Sue Mitchell 12/5/16
The Australian Competition and Consumer Commission is watching petrol prices at Coles Express amid claims the retailer is subsidising grocery discounts by charging higher prices at the pump.
Chairman Rod Sims said the ACCC was looking at reports that Coles Express fuel prices were 2¢ to 3¢ a litre higher than average market prices and the extra profit margin was being used to bolster earnings in Coles’ food, liquor and convenience store business as the retailer reduced grocery prices.
The ACCC is checking on petrol prices at Coles Express after reports the retailer is using higher pump prices to …
The ACCC is checking on petrol prices at Coles Express after reports the retailer is using higher pump prices to subsidise grocery discounts. Photo: Max Mason-Hubers
“We do keep a close eye on these things,” Mr Sims told Fairfax Media on Thursday.
“There’s some sense that rather than reducing petrol prices they are, if anything, doing the reverse at the moment. What we’re seeing rather anecdotally is consistent with the Deutsche Bank report. But it’s too early to tell.”
In a recent report, Deutsche Bank analyst Michael Simotas said Australian Institute of Petrol data suggested retail fuel prices had fallen 7 per cent on a year-on-year basis in the March quarter, but Coles’ sales implied that its prices had fallen only 2.6 per cent.
Mr Simotas estimated that Coles’ premium prices could boost margins in its food, liquor and petrol business by 12 to 34 basis points or $22 million to $65 million in the June half, depending on whether the petrol price gap was maintained, countering the impact of increased investment in grocery prices.
“We believe this tailwind, combined with operating leverage from strong like-for-like sales growth in supermarkets, should provide Coles with the firepower it needs to continue to invest heavily in prices while maintaining or continuing to grow food and liquor and petrol margins [and keeping the pressure on Woolworths],” Mr Simotas said.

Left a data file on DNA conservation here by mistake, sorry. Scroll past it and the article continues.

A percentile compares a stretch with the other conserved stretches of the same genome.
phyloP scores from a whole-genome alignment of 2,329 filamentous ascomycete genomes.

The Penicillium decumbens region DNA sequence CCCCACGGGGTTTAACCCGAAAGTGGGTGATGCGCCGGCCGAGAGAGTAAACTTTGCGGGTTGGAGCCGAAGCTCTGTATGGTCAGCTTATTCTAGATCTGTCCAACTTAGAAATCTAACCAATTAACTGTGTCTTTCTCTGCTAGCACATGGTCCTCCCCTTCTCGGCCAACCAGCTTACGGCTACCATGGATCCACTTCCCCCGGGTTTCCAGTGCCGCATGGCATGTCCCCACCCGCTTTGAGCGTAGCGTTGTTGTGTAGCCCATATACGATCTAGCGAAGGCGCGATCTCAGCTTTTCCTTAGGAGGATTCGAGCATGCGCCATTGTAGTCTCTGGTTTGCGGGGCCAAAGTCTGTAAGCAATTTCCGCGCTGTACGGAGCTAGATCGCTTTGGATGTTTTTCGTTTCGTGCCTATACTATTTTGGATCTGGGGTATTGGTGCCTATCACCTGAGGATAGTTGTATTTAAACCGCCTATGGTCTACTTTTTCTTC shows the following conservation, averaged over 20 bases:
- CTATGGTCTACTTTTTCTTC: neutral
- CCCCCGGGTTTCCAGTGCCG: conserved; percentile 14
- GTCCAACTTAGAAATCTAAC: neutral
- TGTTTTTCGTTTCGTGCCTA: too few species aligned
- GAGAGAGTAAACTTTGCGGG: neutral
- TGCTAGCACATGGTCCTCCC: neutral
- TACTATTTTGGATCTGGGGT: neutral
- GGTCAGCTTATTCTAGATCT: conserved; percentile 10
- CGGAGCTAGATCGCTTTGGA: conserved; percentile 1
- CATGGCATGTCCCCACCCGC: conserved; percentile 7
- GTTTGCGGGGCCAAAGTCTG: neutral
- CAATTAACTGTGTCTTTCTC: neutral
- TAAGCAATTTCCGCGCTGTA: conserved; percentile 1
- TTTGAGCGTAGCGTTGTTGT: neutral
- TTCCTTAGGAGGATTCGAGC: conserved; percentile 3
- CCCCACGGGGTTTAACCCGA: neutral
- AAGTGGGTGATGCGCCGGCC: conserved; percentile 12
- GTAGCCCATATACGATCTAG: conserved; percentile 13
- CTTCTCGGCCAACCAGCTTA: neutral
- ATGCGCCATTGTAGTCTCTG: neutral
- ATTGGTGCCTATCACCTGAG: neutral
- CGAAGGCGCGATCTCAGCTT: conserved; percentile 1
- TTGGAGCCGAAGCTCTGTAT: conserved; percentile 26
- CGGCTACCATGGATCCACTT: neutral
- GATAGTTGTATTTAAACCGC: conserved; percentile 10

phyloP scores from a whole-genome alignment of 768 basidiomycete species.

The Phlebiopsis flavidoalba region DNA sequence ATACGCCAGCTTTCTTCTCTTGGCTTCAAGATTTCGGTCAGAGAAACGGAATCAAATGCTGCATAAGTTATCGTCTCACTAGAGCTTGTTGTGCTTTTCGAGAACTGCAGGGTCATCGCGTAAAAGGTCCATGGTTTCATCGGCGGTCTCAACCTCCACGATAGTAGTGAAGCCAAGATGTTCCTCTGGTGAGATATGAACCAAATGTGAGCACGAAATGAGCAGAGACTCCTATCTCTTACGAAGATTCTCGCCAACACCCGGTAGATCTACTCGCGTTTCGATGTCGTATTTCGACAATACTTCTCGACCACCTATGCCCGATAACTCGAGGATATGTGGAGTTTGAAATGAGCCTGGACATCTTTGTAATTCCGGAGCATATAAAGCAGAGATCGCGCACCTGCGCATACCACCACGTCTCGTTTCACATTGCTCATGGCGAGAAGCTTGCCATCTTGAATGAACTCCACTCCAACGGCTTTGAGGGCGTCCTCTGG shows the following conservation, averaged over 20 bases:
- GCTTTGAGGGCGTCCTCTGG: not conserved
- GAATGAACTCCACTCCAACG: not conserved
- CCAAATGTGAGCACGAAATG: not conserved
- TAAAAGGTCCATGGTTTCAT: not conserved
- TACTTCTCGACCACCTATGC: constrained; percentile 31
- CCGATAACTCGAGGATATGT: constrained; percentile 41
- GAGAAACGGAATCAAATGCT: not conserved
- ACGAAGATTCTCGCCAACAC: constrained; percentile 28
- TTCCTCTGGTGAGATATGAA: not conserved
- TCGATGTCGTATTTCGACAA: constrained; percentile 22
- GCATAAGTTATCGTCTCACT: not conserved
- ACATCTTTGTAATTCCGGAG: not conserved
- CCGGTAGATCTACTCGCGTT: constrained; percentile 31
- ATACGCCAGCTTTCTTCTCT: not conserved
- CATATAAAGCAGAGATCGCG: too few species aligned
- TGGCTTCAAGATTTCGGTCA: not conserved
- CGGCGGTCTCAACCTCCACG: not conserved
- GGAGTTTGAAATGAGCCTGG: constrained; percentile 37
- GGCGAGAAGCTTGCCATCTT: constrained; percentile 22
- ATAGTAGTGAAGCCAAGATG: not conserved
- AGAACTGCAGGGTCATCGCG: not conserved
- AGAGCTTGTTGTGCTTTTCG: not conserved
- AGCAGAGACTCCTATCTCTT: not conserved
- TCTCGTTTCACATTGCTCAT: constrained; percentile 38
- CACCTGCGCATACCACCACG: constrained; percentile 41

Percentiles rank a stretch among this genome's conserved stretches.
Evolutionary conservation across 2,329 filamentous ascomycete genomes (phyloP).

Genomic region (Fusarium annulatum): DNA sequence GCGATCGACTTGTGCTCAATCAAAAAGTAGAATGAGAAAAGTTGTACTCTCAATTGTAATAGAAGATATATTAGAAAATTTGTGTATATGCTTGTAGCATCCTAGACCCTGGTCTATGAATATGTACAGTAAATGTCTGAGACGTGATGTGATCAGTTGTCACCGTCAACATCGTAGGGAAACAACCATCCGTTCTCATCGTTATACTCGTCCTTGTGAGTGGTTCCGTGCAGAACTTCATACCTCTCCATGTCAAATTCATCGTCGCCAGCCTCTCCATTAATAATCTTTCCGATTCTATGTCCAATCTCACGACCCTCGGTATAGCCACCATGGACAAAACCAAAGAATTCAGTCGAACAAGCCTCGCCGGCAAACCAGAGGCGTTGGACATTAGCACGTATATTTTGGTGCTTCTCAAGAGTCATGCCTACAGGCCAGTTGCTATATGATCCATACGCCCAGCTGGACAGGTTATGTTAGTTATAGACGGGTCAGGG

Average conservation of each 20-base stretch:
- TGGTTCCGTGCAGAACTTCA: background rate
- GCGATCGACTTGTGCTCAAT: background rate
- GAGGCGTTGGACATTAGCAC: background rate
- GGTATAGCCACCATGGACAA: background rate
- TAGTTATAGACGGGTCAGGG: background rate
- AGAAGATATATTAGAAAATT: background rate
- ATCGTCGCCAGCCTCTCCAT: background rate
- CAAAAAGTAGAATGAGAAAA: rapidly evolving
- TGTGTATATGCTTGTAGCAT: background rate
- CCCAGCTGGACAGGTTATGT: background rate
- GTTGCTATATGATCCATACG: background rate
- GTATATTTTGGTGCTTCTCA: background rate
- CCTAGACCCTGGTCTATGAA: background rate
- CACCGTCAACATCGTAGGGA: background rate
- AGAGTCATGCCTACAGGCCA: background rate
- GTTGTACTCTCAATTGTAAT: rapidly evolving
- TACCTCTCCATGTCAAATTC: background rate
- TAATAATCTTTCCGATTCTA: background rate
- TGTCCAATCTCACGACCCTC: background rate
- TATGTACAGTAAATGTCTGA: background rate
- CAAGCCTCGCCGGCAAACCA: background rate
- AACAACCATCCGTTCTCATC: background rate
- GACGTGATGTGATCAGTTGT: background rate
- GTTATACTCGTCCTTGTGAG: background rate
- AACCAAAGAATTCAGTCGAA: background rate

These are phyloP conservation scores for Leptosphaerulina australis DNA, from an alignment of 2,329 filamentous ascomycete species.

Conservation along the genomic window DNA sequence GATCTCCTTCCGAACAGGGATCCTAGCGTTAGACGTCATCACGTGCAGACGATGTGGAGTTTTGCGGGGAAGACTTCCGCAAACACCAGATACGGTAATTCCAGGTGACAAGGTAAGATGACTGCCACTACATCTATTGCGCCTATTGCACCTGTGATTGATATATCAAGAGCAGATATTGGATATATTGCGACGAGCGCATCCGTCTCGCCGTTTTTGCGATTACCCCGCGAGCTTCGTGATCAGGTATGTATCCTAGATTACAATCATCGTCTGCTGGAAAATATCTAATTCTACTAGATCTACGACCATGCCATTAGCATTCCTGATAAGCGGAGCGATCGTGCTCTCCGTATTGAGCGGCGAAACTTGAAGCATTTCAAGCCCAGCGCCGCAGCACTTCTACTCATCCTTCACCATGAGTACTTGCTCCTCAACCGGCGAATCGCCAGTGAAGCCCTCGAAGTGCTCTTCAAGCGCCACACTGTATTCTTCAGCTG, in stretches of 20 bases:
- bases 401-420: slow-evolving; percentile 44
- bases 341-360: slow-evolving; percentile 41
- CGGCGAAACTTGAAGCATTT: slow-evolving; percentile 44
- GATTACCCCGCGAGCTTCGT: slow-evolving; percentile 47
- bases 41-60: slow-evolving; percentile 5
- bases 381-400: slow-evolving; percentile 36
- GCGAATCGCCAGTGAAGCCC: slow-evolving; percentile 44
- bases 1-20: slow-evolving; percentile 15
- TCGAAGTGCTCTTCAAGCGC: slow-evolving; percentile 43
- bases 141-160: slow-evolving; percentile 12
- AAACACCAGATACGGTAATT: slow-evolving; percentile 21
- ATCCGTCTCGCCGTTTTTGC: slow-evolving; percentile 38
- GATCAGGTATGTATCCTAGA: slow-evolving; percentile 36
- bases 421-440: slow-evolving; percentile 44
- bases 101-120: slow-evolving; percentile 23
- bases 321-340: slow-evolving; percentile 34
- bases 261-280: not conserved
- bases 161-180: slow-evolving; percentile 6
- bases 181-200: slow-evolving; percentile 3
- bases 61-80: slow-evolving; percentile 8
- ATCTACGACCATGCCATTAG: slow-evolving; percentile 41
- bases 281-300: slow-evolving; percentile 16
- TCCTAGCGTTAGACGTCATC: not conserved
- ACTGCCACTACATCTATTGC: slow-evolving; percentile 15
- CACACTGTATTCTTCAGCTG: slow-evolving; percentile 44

Mr Sims said the ACCC needed to establish whether Coles’ above-market pricing was a short-term or long-term strategy and analyse the response from competitors.
“It’s very unlikely to be a breach of the act, but it is a concern if it leads to consumers paying more for fuel,” he said. “We don’t yet know if it’s a blip and whether others will follow.”
Mr Sims said the ACCC monitored fuel prices in conjunction with the major fuel and grocery retailer’s financial data.
“We’ll be able to shed more light on it when we look at that as well,” he said.
Coles’ prices have been harder to track since the retailer stopped providing data to fuel-monitoring service Informed Sources last month as part of an undertaking to the Australian Competition and Consumer Commission (ACCC).
However, petrol pricing will become more transparent later this month, when Informed Sources starts providing data to third parties, some of whom are expected to use the information to develop new petrol price comparison apps.
Coles declined to comment.
Mr Simotas says Coles’ petrol pricing strategy is a deviation from Wesfarmers’ highly successful strategy of driving sales growth through value and allowing operating leverage (rather than price rises) to boost margins, and could be unsustainable if Coles starts to lose market share in petrol.
In the three months ending March, Coles’ fuel volumes fell 10.1 per cent on a comparable store basis, while Woolworths’ comparable petrol volumes fell 3.2 per cent.
In December 2013 Coles and Woolworths avoided legal action by reaching an agreement with the ACCC to cap fuel discounts linked to supermarket purchases to 4¢ a litre and to stop subsidising fuel discounts with profits from food and liquor.
Extracted in full from The Canberra Times.